Volitinib (AZD6094, Savolitinib) is a highly selective inhibitor against cMet and is currently being evaluated in clinical trials in a number of tumor types [23, 24]. In this study, we evaluated the anti-tumor effects of volitinib alone or in combination with apatinib in CRC PDX models. Our results showed that the combination treatment significantly decreased the growth of tumors of both PDX models regardless of the status of cMet amplification. However, only in cMet amplification Met-CRC1 xenografts, volitinib alone treatment induced significant improvement in tumor growth inhibition compared with vehicle. These differences in efficacy implied that the amplification of cMet may serve as a biomarker to identify sensitivity to volitinib treatment in CRC. Immunohistochemical analysis demonstrated that combination treatment significantly reduced microvessel density, suppressed proliferation, and increased apoptosis compared to either volitinib or apatinib alone, indicating that the observed synergistic effect might be attributed to the dual inhibition on tumor signaling and tumor microenvironment. To our knowledge, this is the first report on synergistic antitumor effects of the combination of cMet inhibitor and anti-VEGF in preclinical colorectal cancer models.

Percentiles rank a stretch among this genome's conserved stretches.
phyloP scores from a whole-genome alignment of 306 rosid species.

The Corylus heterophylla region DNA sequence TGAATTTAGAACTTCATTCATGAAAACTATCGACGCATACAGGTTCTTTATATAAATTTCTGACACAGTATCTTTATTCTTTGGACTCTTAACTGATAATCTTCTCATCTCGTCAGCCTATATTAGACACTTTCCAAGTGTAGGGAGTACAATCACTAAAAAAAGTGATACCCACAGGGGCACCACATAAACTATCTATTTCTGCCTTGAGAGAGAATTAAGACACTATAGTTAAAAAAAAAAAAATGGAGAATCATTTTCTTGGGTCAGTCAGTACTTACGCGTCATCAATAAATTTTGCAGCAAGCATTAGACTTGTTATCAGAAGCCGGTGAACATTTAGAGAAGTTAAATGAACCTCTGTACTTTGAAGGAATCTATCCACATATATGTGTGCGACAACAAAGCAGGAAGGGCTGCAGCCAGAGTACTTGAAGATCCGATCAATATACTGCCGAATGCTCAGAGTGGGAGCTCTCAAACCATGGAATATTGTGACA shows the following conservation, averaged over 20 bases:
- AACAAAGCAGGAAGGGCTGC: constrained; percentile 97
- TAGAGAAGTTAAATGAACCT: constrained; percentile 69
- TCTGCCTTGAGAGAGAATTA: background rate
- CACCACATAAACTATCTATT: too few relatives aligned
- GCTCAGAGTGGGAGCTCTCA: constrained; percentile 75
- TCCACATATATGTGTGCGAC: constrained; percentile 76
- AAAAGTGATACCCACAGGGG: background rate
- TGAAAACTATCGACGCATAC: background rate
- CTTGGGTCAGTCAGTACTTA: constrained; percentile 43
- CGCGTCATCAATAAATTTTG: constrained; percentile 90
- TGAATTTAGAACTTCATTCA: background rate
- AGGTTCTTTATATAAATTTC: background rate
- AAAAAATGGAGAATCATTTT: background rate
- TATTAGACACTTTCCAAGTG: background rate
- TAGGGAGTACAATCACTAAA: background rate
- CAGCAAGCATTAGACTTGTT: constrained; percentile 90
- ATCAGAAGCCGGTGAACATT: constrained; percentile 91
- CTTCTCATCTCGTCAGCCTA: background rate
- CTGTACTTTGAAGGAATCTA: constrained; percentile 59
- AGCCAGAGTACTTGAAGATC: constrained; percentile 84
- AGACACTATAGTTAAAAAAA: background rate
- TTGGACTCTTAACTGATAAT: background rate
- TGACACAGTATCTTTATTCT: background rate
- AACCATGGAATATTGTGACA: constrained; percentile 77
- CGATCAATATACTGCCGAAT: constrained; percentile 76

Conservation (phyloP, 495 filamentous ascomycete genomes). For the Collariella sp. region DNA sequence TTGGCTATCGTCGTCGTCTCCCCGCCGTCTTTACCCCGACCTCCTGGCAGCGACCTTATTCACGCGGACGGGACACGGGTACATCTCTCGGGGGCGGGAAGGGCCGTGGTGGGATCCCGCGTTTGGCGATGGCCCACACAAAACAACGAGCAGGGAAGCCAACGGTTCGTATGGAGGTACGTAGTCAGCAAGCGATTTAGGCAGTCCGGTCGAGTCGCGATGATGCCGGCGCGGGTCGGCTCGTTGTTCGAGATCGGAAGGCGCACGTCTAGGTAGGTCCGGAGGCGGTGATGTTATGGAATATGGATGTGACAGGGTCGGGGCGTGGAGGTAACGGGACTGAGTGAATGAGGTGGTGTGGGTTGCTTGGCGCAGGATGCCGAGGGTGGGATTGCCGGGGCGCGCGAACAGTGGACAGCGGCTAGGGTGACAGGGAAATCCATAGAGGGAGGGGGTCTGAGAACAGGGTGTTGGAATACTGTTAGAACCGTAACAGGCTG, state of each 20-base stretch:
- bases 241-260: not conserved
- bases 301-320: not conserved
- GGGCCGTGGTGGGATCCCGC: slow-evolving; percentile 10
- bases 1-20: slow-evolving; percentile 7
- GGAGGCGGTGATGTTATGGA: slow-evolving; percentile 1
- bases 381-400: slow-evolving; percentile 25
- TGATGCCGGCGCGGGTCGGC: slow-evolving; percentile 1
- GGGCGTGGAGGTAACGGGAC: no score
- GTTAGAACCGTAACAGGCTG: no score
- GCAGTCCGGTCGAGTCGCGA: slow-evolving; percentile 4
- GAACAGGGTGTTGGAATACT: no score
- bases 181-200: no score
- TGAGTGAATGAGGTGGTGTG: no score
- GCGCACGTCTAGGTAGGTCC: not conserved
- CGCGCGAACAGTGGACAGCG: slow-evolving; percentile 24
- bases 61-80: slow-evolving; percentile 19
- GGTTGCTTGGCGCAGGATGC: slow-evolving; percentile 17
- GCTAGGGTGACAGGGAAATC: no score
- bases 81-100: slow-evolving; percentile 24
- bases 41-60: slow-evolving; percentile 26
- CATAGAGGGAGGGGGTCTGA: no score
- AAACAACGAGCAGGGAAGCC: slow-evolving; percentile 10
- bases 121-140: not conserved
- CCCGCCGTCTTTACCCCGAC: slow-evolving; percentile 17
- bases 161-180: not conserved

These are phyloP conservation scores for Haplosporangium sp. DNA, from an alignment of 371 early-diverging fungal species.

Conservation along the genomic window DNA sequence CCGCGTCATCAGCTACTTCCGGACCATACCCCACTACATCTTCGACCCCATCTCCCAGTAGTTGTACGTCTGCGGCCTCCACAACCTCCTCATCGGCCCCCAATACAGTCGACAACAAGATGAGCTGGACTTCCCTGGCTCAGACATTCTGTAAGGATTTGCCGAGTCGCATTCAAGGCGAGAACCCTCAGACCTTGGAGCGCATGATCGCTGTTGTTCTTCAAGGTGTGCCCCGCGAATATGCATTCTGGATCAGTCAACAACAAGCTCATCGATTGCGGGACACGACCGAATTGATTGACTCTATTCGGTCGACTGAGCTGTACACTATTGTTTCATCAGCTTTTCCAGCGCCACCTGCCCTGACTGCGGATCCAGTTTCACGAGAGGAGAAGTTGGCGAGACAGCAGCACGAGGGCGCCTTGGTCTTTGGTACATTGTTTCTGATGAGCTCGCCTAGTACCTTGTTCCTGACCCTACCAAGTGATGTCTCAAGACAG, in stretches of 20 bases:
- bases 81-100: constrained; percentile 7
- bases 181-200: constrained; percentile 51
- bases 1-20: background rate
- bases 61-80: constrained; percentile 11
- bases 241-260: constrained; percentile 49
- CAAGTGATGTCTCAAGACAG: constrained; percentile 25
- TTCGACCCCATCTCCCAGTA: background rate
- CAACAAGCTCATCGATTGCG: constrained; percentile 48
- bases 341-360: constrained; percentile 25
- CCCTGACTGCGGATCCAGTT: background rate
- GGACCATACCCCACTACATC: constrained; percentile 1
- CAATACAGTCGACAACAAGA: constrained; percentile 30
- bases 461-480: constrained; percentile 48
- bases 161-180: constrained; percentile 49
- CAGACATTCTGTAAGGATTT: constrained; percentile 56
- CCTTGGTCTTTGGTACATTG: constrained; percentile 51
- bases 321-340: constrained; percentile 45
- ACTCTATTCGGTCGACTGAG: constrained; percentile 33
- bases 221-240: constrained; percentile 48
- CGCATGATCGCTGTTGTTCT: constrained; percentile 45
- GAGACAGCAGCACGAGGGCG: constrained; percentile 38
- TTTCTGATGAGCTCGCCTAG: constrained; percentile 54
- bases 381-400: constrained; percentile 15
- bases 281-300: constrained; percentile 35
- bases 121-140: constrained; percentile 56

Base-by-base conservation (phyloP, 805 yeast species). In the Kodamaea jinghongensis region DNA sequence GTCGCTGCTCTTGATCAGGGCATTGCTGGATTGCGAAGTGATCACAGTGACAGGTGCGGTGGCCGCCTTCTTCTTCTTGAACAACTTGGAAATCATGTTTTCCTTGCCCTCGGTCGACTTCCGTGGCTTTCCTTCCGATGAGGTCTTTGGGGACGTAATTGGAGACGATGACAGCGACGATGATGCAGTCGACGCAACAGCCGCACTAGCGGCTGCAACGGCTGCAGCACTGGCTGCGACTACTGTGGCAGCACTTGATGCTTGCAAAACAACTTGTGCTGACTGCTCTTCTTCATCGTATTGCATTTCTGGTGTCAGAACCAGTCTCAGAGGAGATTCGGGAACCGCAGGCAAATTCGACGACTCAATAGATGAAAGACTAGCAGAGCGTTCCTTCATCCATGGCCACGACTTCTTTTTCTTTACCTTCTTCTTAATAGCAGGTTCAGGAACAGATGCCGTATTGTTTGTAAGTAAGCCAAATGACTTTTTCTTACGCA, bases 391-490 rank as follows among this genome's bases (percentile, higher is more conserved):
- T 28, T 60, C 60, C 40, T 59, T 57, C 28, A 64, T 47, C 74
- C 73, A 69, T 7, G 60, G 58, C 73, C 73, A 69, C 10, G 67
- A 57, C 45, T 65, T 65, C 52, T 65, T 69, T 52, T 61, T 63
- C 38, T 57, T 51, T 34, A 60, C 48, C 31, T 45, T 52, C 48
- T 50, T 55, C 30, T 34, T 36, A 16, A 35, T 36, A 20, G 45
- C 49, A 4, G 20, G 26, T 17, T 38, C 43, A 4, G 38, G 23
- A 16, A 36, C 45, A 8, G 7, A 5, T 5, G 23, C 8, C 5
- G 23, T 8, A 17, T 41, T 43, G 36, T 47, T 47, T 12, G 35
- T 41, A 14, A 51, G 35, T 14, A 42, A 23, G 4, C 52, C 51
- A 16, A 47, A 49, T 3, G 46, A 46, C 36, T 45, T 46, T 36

The molecular mechanisms of the synergistic effect of combination treatment remain to be elucidated. One explanation is the potential vascular normalization effect of anti-angiogenic targeted therapy in solid tumors as previously described [41, 42], which may improve both the delivery and effectiveness of concurrent therapies. However, this concept of vascular normalization needs to be validated in clinical trials. Another explanation could involve vessel pruning, hypoxia, crosstalk pathway, and/or increased expression of cMet upon anti-angiogenic treatment [14, 21]. In present study, we detected reduced levels of p-Erk and p-Akt following combination treatment with volitinib and apatinib. Thus we speculated that co-targeting cMet and VEGFR2 may exhibit a synergetic tumor inhibition through inhibiting both MAPK-Erk and PI3K-Akt pathways.
However, it is worth noting that cMet positive expression rate was only 42.5% in our cohorts of CRC patients. Therefore, therapeutically targeting cMet may only benefit a small portion of CRC patients. Further studies are needed to develop additional new targets for effective treatments of CRC patients.